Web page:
The Elder Scrolls V: Skyrim - Dragonborn PC Review
If you're anything like me, when Dragonborn hit Xbox 360 you avoided all mention of it to keep yourself pure, so for my fellow keyboard-jockeys, Dragonborn is available on Steam now. Bethesda has a long and illustrious history with downloadable content, producing some of the best in the business (horse armour notwithstanding), but is Dragonborn a worthy addition to their catalogue?
While Dawnguard merely added new quests and a few new locations to the world map, Dragonborn takes place in an entirely new locale - the island of Solstheim, a ways off from Morrowind. Solstheim was also the setting for Morrowind expansion Tribunal, and so veteran players will likely feel a surge of nostalgia upon visiting the isle, but also take a bit of a punch to the stomach: Solstheim has seen better days. The eruption of Red Mountain has left it much more desolate than before - but the change gives way to new beauty - seeing Red Mountain smoke away in the distance made for a wonderful vista.
The locale also allows Bethesda to revisit some of their more exotic monsters; ashspawn, silt striders and other fan favourites are recreated in glorious HD graphics. The archetecture of Solstheim is completely unique, and a whopping 30 sidequests means that even outside of the main storyline, you
can spend plenty of time soaking up Solstheim.
But because there's so much different and new, the old and familiar becomes all the more glaring; your first major adventure relating to the main quest takes you to yet another Draugr den; same old ruins, same old enemies. It can be quite disappointing to see. Fortunately the main quest does start to come into its own before long, and without spoiling too much, you definitely get to explore some wholly new realms.
There's more to Dragonborn than a Morrowind all-stars reunion; the daedric prince Hermaeus Mora has a significant presence throughout the island, and you will frequently come face to face with his Lovecraftian Horrors. Judging by the HP Lovecraft homages found in Fallout 3's DLC Point Lookout, it's safe to say someone on the writing staff is a big fan.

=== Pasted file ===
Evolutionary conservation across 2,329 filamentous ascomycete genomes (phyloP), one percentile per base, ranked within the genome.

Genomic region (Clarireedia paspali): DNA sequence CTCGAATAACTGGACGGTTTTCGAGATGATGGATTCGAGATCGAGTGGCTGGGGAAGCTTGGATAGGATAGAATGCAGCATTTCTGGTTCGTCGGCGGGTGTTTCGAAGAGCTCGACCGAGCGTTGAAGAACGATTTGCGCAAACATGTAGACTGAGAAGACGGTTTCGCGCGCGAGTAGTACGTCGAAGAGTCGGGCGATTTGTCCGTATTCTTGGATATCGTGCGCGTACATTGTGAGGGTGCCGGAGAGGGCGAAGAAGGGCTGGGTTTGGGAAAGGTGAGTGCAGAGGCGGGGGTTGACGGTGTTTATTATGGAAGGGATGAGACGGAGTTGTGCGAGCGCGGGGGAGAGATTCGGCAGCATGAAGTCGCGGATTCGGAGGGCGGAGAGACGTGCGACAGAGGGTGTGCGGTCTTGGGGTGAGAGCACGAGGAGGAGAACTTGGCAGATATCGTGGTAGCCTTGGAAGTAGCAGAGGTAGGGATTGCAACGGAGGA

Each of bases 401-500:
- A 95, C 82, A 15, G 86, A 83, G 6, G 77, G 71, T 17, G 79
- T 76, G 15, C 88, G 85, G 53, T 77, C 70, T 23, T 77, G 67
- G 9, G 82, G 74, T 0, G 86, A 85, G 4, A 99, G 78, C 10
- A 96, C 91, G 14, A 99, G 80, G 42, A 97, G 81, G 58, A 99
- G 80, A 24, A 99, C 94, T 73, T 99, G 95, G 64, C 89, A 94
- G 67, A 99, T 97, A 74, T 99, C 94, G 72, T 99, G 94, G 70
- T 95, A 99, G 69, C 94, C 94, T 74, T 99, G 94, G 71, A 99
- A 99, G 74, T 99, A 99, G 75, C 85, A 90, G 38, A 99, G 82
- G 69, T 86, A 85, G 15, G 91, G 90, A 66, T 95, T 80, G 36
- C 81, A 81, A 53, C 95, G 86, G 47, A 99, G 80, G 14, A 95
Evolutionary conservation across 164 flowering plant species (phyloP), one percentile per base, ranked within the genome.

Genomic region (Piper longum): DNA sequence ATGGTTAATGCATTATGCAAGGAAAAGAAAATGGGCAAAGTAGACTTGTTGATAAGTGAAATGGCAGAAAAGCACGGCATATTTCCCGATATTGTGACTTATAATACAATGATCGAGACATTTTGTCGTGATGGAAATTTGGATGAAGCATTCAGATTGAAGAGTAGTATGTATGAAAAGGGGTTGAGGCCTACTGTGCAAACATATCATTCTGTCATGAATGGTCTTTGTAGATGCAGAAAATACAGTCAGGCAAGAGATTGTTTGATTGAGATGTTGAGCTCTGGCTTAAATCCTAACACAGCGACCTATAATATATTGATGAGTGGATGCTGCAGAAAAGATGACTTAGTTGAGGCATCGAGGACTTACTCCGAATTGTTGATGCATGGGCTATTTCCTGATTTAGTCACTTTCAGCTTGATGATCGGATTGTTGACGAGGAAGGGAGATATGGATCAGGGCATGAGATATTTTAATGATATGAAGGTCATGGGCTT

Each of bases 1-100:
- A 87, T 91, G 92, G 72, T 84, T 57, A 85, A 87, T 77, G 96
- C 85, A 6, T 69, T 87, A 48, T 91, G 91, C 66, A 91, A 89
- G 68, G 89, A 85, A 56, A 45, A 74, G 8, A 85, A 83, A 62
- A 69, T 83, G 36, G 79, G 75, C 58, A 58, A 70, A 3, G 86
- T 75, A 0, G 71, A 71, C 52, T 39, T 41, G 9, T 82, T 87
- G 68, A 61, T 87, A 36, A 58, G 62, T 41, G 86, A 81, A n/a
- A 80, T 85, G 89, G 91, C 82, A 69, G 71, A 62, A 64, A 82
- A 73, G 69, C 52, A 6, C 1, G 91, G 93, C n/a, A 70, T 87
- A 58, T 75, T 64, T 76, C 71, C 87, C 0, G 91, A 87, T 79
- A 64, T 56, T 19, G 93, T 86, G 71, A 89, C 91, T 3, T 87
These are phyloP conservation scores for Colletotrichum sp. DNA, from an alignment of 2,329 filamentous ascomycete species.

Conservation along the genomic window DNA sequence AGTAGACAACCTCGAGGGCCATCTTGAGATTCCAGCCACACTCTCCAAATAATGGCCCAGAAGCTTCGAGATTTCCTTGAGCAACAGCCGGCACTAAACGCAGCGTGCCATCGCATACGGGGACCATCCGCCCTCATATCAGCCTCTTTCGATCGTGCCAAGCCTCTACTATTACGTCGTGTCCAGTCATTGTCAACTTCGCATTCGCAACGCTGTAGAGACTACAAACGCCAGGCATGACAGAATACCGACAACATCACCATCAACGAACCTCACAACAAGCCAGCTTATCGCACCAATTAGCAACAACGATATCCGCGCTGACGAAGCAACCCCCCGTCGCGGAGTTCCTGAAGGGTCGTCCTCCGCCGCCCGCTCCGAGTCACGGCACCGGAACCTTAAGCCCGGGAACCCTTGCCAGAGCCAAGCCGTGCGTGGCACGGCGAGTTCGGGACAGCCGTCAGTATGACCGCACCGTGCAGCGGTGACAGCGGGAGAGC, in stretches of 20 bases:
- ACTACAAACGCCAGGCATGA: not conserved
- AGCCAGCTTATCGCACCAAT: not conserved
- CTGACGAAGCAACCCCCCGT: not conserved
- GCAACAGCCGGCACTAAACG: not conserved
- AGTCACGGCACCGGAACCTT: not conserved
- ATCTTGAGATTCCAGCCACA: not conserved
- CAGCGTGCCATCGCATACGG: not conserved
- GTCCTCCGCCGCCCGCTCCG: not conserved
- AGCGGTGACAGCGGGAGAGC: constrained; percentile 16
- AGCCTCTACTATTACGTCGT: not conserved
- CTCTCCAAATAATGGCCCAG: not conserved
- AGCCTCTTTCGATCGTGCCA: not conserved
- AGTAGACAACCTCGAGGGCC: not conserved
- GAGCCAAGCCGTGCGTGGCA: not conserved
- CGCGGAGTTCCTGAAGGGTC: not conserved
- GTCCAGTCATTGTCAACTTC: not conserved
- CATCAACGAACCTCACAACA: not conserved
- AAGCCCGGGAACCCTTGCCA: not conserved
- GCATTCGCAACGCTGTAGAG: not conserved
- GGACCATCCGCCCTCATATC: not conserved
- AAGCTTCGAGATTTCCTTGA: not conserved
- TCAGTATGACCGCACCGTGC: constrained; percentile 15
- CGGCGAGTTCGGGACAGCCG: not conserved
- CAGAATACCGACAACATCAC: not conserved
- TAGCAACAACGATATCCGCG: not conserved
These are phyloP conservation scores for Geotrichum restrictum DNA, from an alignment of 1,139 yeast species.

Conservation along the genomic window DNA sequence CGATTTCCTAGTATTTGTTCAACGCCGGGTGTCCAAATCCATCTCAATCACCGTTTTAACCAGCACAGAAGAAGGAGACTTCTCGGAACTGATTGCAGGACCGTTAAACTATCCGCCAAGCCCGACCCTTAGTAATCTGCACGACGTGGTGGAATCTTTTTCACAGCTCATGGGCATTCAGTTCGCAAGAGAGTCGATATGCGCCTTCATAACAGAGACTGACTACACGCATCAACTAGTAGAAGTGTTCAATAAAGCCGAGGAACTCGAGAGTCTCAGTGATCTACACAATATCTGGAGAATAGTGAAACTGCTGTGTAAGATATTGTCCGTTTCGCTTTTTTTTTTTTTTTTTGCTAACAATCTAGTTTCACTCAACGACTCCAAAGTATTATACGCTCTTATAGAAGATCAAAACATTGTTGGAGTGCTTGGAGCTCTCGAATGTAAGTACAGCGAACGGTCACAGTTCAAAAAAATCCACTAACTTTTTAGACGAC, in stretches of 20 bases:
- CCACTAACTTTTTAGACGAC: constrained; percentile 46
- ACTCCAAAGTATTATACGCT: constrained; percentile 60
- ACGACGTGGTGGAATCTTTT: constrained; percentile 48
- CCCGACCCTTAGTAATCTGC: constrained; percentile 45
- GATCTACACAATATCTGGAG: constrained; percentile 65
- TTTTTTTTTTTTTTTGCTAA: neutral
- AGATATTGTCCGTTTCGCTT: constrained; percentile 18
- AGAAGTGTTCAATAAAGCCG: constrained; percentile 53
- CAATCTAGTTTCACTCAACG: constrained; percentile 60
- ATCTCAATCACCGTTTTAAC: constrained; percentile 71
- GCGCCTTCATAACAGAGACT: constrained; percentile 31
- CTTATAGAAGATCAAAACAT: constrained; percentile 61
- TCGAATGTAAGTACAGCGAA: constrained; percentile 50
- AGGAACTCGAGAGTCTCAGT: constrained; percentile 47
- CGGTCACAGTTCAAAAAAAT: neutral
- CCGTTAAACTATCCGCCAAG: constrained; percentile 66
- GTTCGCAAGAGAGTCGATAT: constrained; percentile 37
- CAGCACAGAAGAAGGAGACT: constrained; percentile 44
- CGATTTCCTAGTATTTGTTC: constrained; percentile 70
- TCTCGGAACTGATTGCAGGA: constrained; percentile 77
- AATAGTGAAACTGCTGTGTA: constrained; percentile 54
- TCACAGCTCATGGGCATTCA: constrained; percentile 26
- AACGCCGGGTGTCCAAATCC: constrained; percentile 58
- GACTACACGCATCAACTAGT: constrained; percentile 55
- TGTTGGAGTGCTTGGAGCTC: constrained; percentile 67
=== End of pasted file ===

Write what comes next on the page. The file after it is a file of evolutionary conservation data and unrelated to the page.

The plot itself is your standard fare, a terrible and ancient foe has chosen just this time to put whatever nefarious plans they have into motion. Happily, this particular foe, Miraak, has a much more significant presence in the story than even Alduin did in Skyrim's main quest. The ultimate showdown is something to be anticipated, and there's a real sense of working towards it. Good solid antagonists are something Bethesda games in general have trouble with; they tend to be abstracts.
There are of course some areas where the DLC disappoints - while there are plenty of sidequests and a whole island to explore, the main quest on its own is quite short, so if you only care about that and skip through everything else, the DLC can feel a little light for your buck.
A lot of people consider the much-hyped Dragon Mount mechanic to be a disappointment; you can't completely control the dragon's movements, only give it commands as it flies around. I actually think that's a rather nice touch. I mean clearly a flying mount you had complete control over would play havok with game balance, but I just like the way it feels, it rings much more true to the experience of riding a dragon, of mounting an ancient and powerful leviathan and basking in its flight. It's what the ride on Odahviing should have been.
While it's not the absolute work of art that Oblivion's Shivering Isles was, Dragonborn still offers enough spectacle and wonder to tempt back any Skyrim fan. 7/10